His virtues and failings have been discussed countless times for centuries. And our love-hate relationship with him has been present ever since he first showed up. Every time Tech comes out with a new ability, we seem to immediately embrace it and then condemn it. The classical Greek philosopher Socrates condemned one of Tech’s earliest tricks, the act of writing, (“It will produce forgetfulness in the minds of those who learn to use it”), although his student Plato wrote the Socratic dialogues to preserve his work. The Luddites hated and smashed the new-fangled factory machines that threatened their work (“We wish to live peaceably and honestly by our labour” 1), but used various appliances to make their point and meet their goals. And while many people love their horses more than their automobiles, (“One can get in a car and see what man has made. One must get on a horse to see what God has made” 2), those very cars and trailers are irreplaceable in the lives of nearly every horse lover. more…

David Zigmond: How and why do we retire? Ill omens for younger doctors

14 Sep, 16 | by BMJ

david_zigmond2The nature of our departures from our work often tells us much about what kind of problems are being left behind. The individual may escape, but what about the wider community?

The continuing troubles and discontents of junior doctors have evident newsworthiness; not so the equivalent problems in later careers. This is easy to understand: younger doctors have (we hope) a long future career ahead—that future is also our future healthcare, so we want them to be there, and in fine fettle. Older doctors will have retired from that picture: we are less concerned. more…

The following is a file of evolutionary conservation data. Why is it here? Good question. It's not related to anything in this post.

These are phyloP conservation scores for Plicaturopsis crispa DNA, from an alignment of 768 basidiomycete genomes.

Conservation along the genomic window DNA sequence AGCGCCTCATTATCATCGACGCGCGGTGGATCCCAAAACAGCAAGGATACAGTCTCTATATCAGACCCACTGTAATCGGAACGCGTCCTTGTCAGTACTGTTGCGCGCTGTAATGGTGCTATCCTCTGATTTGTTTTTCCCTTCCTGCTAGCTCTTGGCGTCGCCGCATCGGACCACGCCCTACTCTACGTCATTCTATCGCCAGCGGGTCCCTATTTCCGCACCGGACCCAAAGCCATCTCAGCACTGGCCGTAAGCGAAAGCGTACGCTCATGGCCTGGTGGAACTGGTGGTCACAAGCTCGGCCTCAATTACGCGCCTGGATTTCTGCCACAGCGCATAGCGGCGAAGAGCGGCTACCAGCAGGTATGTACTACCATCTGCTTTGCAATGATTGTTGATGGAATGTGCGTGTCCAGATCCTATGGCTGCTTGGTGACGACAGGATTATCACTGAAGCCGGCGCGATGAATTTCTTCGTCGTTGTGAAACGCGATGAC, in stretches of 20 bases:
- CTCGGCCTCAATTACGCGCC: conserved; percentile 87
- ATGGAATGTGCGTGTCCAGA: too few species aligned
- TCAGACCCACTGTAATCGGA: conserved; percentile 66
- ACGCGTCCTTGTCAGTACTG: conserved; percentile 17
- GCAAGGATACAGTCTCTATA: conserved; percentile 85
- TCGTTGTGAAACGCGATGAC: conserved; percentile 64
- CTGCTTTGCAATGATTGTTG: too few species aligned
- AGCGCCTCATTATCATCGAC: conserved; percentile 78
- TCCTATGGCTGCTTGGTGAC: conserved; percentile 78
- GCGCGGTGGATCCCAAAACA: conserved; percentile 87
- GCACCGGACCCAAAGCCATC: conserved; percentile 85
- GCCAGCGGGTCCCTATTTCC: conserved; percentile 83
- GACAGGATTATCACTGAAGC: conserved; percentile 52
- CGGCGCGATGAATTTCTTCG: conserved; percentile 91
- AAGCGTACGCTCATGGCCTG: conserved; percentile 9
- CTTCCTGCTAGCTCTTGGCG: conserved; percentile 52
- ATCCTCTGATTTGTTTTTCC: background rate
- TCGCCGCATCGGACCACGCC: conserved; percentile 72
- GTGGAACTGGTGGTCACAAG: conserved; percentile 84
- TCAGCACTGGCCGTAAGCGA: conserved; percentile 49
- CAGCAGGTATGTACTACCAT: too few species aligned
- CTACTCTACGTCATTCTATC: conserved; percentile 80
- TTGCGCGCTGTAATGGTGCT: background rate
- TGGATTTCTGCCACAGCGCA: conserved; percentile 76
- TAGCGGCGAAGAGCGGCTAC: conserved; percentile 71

Amy Price: The evidence informed patient

14 Sep, 16 | by BMJ

amy_price2The journey
My work in international relief as a psychologist and cognitive rehabilitative consultant did not prepare me to be a trauma patient with brain damage. The injuries showed me we patients need to be full partners in our own healthcare and that we need a bridge. That bridge is evidence and the vehicle through which it travels is relationship and shared knowledge. To build this bridge I reinvented my destiny and trained in evidence based healthcare at the University of Oxford, where I am presently pursuing a doctorate. more…